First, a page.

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Sussex’s rare copy of American Declaration of Independence displayed for POTUS at Downing Street

The Sussex Declaration – a rare copy of the American Declaration of Independence – has been displayed in No 10 Downing Street during the Presidential State Visit to the UK.

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The Declaration is one of only two contemporary handwritten ceremonial parchment manuscript copies, the other being the signed copy housed in the National Archives in Washington D.C.

Wendy Walker and Louise Goldsmith examining the Sussex Declaration.

West Sussex County Archivist Wendy Walker will be delivering a short presentation to Prime Minister Theresa May and President Donald Trump about the document and its historical significance.

Wendy said:
“It is a huge privilege to speak to the President about this important piece of West Sussex history. It further demonstrates the close ties between the UK and the US spanning more than three centuries.”

Great efforts were taken to transport the document from the Record Office in Chichester to Downing Street this week. A conservation expert from the National Conservation Service was involved and a specially-designed exhibition case, previously used for the Magna Carta, was loaned by Hereford Cathedral Perpetual Trust to display the historic document.

Louise Goldsmith, Leader of West Sussex County Council, said: 

“West Sussex County Council is the guardian of the county’s history and we are all so proud of the considerable work the Record Office does to protect, conserve and preserve the heritage of West Sussex. The significance of the Sussex Declaration cannot be underestimated and we are thrilled it has helped in demonstrating the country’s transatlantic ties. It’s a historical treasure that we are very honoured to house in West Sussex.”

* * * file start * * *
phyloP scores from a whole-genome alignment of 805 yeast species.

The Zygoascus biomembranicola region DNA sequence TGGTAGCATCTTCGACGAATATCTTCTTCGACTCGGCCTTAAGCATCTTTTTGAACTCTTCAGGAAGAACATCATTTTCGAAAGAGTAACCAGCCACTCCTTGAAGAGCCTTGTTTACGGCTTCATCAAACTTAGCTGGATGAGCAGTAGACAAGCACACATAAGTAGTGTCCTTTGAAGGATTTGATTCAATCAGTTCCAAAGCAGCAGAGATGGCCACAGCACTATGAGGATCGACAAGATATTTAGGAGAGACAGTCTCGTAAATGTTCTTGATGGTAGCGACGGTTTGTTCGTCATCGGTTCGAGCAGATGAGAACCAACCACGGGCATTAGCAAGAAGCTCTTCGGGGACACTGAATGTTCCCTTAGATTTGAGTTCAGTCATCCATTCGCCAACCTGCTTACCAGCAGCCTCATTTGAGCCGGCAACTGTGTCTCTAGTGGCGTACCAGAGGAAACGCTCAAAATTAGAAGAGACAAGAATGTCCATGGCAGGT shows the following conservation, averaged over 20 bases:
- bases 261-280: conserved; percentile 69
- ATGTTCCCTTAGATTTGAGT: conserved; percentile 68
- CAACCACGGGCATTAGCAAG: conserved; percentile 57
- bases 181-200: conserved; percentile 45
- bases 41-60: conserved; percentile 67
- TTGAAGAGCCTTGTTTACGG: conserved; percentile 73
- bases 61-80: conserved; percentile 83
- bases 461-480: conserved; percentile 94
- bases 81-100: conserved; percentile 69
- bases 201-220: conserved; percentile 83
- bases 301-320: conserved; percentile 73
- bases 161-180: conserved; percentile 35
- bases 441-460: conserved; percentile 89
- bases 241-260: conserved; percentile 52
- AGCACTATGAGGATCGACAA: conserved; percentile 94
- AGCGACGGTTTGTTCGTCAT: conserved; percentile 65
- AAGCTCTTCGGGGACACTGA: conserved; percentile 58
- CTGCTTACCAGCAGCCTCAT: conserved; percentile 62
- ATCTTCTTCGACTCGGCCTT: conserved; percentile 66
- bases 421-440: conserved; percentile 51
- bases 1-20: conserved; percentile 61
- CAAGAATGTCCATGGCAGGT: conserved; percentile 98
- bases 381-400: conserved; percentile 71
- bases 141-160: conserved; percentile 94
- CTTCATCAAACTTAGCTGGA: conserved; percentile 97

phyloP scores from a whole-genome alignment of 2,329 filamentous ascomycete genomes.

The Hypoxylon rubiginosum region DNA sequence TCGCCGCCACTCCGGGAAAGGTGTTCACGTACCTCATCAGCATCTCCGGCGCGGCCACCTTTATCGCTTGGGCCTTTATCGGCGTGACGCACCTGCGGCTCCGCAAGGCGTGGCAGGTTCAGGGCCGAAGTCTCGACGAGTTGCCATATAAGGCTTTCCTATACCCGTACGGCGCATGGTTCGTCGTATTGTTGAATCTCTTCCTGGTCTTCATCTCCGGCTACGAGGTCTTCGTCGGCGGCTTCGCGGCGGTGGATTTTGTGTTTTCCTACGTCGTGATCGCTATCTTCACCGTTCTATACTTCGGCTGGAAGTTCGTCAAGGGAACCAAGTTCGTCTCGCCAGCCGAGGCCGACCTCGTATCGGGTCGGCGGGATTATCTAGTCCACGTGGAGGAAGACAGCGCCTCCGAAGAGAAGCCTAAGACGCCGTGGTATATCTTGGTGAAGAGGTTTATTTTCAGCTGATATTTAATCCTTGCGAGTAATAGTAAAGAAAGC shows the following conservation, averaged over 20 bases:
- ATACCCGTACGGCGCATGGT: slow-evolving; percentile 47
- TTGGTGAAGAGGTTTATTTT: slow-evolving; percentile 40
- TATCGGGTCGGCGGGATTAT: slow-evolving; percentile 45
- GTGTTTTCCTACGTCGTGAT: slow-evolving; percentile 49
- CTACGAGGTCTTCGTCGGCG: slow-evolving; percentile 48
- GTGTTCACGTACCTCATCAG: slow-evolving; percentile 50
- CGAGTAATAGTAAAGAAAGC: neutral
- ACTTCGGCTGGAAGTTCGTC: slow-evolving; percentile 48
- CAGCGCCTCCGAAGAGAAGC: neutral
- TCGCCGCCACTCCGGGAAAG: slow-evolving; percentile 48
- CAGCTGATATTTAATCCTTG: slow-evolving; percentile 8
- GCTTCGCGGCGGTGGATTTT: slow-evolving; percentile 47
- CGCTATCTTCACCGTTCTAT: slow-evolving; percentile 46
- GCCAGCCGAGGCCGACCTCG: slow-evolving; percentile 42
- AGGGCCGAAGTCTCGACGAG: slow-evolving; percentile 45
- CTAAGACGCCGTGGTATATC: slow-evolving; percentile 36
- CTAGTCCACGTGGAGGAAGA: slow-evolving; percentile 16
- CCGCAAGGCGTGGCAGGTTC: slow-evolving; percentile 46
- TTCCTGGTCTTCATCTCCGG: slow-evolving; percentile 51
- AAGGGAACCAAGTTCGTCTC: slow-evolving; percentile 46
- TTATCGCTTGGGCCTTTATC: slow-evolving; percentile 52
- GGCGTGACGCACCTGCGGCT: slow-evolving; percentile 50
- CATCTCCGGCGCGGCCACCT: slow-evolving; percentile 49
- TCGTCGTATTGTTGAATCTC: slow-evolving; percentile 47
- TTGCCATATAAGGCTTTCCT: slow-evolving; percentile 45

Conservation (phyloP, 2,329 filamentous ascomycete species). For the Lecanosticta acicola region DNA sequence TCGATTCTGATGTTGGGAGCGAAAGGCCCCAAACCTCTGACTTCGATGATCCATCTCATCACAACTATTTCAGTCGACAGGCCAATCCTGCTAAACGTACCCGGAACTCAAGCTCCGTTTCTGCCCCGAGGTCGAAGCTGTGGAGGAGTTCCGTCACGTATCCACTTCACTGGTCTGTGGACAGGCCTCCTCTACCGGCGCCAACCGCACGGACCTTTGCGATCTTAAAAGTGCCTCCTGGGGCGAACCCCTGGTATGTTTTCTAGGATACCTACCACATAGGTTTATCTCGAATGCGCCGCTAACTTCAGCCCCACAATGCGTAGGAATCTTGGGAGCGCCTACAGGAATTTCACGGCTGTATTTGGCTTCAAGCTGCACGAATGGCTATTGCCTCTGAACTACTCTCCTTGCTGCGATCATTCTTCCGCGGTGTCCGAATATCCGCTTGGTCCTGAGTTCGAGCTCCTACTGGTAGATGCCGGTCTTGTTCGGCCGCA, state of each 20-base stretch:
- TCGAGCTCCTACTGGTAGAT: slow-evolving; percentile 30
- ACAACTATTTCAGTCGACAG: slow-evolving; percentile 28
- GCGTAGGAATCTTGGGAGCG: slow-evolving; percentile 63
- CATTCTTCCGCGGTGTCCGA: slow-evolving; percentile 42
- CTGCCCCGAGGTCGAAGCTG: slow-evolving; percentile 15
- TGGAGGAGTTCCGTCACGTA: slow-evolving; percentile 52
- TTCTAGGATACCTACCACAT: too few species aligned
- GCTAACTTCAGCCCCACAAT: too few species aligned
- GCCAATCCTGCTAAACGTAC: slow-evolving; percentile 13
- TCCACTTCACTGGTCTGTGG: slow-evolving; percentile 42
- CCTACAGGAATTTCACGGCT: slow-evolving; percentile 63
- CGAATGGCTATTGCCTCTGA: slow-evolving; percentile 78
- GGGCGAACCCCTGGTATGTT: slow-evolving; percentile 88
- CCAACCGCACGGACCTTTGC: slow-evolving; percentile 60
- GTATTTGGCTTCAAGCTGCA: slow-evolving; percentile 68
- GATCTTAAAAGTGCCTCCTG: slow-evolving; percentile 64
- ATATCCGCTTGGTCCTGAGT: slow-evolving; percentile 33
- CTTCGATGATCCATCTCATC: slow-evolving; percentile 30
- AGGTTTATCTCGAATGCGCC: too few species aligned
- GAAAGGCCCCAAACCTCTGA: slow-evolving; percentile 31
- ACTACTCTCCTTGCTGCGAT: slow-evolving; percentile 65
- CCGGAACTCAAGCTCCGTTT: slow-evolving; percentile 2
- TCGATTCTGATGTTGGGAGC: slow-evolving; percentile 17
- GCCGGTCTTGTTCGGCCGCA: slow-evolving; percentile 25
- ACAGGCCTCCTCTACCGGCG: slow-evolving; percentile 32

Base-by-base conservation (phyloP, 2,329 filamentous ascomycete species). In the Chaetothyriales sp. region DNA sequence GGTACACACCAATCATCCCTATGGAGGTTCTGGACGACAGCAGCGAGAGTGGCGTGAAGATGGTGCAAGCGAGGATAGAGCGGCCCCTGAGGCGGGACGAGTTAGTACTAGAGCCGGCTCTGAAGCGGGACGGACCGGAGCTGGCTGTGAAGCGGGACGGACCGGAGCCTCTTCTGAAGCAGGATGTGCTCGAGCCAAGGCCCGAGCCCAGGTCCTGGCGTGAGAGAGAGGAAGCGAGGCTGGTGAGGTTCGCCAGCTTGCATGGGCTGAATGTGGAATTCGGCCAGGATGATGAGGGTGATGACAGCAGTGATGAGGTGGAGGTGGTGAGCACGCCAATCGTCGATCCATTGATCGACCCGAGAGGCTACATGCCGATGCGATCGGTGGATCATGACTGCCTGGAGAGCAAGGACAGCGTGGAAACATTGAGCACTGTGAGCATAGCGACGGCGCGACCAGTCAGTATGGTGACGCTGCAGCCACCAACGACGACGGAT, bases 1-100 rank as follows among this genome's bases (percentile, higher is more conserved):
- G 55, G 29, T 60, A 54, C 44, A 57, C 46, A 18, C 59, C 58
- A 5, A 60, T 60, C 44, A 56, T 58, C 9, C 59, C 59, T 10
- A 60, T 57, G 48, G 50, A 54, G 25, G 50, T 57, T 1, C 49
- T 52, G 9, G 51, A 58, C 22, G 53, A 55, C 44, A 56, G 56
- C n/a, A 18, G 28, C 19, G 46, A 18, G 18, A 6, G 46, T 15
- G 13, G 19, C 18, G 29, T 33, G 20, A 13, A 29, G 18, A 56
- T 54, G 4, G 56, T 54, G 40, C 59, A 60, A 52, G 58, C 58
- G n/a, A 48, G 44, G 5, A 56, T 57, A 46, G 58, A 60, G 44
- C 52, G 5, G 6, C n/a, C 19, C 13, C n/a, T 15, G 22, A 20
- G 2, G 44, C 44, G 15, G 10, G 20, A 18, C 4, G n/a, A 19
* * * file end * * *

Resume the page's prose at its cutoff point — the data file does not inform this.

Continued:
In the event of celebrations to mark 250 years since the declaration of independence, the Record Office is keen to explore options for this important historical document to form part of the commemorations in 2026. We look forward to being part of future work with both the UK and US governments and academic institutions, to celebrate transatlantic ties and the richness of our shared heritage.

Education

Crawley school honoured to be visited by Holocaust survivor

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Students from The Gatwick School were fascinated to hear from a survior from the Holocaust when he made a visit to the school earlier this week.

Survivor John Hajdu, who was born in 1937, came to the school to speak about his experience of the Holocaust in Budapest, Hungary.

His forty minute talk fascinated the students who were clearing moved by what he had to ssay.

The testimony was followed by a question and answer session to enable students to better understand the nature of the holocaust and to explore it’s lessons in more depth. 

The visit was part of the Holocaust Educational Trust Outreach Program

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